Ah, spring time! The sun is out and the sunshine is warm. The great outdoors is calling us to come and play. We are happy to oblige—mainly to get the kids to burn off some energy so that we can put them to bed at a decent hour. Or so your family can enjoy nature if you’re one of those types. Anyway, it’s all warm, sunny fun and games until someone gets stung by a bee. BUM BUM BUM!
Good feelings gone. But now what? Well, if your child is allergic to a bee sting, follow the advice of your medical professional and/or seek emergency help as applicable (if you’re unsure of whether or not the person is allergic, look for symptoms such as hives, wheezing/difficulty breathing, swelling of the face, throat or mouth). If your child simply finds bee stings to be an excruciatingly painful and itchy attack on their person, check out these tips.
- If the culprit was a bee, the barbed sides of the bee’s stinger mean that the stinger is likely stuck in your child’s skin. It will be obviously visible. The longer the stinger remains lodged in the skin, the more venom is released–seconds matter. Remove the stinger as soon as possible. Effective methods to do so include using a credit card or straight edge to scrape the stinger out, or using your fingers or tweezers to pull it out.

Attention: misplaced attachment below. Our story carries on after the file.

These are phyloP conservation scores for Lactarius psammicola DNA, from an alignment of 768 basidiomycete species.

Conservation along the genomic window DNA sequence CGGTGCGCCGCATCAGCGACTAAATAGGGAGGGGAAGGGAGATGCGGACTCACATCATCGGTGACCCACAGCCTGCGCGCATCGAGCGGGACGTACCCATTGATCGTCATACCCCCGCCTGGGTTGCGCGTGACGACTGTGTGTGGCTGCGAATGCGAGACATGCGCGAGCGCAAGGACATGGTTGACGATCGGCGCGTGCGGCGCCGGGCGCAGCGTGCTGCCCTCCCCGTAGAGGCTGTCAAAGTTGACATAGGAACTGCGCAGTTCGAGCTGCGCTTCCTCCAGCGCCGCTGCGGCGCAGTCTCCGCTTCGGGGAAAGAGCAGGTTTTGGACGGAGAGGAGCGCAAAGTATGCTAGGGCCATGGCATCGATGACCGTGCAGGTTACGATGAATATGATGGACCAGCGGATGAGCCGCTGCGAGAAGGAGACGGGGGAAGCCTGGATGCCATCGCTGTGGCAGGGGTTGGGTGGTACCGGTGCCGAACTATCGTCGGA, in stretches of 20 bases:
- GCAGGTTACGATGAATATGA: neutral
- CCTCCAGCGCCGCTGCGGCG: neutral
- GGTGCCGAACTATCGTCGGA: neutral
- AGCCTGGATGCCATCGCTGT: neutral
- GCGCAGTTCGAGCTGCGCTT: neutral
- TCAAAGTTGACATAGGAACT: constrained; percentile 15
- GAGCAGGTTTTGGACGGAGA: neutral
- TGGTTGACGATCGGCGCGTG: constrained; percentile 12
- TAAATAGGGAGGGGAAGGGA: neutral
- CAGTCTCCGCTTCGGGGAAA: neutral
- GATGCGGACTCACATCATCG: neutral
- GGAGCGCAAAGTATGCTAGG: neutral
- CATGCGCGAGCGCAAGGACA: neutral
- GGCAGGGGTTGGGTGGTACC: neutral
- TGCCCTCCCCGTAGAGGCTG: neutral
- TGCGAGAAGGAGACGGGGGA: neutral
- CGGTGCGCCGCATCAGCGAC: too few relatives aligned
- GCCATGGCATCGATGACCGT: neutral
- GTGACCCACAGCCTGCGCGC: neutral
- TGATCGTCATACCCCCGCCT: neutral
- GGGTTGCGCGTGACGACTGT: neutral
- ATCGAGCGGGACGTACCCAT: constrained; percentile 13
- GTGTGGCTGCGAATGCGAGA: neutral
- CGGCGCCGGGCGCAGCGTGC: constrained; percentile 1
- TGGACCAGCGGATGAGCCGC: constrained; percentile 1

- Gently wash the area with soap and water.
- Remove any jewelry or tight items (rings, bracelets, rubber bands, etc.) from the area around the sting, so that they don’t get stuck or become hazards if swelling occurs.
- Apply an icepack or a cool compress to the site. If the ice is too intense, you can apply it near the site. You can also try Buzzy (with or without the icepack) to distract from the immediate pain, and the upcoming itching. And yes, I too find it ironic that Buzzy is a bee.
- Some experts suggest elevating the site of the sting if it’s on an arm or a leg, to reduce swelling and soreness.
- You can use an over-the-counter pain-reliever like acetaminophen or ibuprofen to help with pain and swelling. (Be sure you know whether your child can take either medication based on their age, and know your child’s correct dose by weight. Call your health care provider for direction if you’re not sure.)
- For itch relief, you can apply calamine lotion or a topical itch reliever. You can also give your child an over-the-counter antihistamine—but be sure to check in with their health care provider first, especially if you’ve never given your child an antihistamine before.
- Give lots of snuggles and love, and kiss the boo-boo if it will help.
- Finally, rejoice in the bee’s demise. (You do know that most of them die after stinging, right?) That’ll teach it to attack your kid.